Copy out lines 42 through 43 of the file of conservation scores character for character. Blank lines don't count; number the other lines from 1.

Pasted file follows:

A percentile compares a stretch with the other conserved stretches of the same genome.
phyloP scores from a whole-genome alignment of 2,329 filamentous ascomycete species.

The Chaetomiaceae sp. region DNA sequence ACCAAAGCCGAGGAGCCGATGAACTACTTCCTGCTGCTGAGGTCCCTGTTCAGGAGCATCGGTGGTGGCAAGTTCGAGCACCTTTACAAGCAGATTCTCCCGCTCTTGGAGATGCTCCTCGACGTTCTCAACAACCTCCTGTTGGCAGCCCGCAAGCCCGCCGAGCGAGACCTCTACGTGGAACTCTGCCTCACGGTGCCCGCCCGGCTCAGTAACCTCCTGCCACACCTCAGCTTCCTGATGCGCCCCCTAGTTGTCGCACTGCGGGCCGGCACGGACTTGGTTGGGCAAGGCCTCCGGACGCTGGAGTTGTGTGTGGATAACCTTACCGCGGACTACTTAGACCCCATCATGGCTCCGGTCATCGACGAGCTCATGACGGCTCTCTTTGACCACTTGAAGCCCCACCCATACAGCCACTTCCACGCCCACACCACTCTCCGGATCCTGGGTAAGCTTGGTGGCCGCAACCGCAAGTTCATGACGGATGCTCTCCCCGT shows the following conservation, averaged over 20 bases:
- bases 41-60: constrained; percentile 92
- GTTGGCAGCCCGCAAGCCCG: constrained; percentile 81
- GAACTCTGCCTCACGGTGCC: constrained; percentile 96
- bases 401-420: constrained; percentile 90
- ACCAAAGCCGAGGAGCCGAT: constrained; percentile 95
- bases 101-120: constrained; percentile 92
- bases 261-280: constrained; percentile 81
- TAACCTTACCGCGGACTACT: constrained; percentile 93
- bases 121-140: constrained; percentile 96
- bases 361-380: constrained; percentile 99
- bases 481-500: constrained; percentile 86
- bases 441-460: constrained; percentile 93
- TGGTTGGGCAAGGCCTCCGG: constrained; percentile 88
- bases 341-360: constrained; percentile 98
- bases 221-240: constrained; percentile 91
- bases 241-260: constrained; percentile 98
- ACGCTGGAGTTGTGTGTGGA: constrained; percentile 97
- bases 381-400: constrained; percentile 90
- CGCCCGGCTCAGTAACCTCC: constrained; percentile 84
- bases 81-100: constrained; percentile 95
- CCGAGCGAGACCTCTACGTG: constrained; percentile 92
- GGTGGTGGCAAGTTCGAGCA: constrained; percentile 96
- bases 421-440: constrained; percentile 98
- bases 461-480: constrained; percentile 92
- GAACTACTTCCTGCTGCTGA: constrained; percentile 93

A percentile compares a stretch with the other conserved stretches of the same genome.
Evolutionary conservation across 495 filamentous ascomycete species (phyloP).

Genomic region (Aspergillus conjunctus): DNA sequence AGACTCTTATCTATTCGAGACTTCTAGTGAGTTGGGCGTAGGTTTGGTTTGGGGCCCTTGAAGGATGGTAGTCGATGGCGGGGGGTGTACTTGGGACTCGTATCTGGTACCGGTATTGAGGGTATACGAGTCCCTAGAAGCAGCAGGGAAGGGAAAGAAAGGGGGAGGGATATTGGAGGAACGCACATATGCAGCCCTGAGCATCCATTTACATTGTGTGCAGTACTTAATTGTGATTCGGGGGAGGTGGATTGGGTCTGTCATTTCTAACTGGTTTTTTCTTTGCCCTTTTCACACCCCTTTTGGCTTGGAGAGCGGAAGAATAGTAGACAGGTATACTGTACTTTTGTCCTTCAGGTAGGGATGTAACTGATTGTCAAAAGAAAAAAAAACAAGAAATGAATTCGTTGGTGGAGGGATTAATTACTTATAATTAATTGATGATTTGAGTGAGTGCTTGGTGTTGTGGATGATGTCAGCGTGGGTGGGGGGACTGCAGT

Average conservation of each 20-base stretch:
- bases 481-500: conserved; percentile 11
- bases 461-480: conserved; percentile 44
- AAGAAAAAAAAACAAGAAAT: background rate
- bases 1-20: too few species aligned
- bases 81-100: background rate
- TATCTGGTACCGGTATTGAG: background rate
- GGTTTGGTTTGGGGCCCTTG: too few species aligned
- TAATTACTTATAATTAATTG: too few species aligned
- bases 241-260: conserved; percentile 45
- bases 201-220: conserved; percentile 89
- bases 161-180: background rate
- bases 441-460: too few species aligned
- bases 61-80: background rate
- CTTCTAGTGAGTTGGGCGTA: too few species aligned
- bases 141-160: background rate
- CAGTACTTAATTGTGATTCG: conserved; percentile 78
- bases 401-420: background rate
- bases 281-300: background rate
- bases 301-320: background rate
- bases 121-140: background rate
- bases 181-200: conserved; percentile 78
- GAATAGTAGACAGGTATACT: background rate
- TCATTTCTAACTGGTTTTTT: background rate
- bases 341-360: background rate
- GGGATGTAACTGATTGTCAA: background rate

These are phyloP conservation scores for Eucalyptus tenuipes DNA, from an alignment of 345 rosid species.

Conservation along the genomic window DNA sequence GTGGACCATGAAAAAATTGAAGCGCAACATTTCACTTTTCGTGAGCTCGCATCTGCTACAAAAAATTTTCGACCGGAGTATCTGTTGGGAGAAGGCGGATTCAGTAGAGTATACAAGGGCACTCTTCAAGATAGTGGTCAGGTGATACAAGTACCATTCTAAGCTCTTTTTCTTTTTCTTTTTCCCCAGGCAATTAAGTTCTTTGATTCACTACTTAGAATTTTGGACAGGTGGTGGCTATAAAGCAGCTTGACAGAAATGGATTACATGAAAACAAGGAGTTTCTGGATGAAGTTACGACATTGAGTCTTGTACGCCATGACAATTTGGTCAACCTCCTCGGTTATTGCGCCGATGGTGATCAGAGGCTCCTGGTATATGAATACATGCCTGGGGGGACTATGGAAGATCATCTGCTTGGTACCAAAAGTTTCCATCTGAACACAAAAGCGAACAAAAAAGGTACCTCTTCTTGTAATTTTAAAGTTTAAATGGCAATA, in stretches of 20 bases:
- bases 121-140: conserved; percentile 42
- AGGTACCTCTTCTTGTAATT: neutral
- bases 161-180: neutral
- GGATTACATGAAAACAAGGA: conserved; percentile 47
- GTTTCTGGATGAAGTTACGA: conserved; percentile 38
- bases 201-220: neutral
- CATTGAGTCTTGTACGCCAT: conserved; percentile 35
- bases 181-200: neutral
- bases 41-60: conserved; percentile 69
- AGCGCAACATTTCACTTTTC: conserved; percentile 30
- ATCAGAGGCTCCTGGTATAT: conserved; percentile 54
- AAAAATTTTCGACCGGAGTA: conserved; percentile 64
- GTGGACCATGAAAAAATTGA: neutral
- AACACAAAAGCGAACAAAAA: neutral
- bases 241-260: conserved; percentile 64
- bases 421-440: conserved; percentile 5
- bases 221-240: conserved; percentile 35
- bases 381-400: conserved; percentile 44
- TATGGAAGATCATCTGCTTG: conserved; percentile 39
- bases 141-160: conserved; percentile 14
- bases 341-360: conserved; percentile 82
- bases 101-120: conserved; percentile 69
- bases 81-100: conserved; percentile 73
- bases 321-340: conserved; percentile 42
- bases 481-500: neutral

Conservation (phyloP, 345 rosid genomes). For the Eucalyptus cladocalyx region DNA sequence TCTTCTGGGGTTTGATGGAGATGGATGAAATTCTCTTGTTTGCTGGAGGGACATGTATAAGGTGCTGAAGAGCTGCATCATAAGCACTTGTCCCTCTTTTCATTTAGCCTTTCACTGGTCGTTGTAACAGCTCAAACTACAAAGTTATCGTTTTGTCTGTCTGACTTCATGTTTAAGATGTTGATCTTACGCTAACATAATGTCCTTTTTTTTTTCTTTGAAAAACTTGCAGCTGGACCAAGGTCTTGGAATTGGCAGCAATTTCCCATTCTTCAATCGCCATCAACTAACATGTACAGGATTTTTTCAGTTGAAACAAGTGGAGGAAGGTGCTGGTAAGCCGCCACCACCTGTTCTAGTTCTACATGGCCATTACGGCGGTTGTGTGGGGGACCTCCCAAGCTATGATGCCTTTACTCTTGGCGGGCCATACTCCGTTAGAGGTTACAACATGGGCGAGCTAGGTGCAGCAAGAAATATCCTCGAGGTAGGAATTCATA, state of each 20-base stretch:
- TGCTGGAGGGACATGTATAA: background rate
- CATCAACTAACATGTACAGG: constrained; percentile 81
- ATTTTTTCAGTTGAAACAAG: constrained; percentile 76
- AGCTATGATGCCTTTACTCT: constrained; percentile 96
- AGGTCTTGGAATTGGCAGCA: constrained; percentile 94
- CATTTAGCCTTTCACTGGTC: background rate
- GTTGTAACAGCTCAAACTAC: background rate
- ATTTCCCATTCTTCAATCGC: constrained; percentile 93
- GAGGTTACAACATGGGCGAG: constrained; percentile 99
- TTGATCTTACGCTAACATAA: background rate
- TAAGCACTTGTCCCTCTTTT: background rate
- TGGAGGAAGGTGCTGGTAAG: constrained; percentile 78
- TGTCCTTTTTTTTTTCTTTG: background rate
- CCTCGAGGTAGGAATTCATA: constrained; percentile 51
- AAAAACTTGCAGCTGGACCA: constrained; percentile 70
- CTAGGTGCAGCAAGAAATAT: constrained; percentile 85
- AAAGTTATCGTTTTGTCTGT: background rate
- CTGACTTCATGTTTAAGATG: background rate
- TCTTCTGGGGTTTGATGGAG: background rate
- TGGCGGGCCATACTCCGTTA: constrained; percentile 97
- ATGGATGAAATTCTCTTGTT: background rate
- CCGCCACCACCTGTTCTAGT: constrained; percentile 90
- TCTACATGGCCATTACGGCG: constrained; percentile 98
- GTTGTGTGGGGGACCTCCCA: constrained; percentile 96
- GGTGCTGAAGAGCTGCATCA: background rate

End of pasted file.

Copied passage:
- bases 201-220: conserved; percentile 89
- bases 161-180: background rate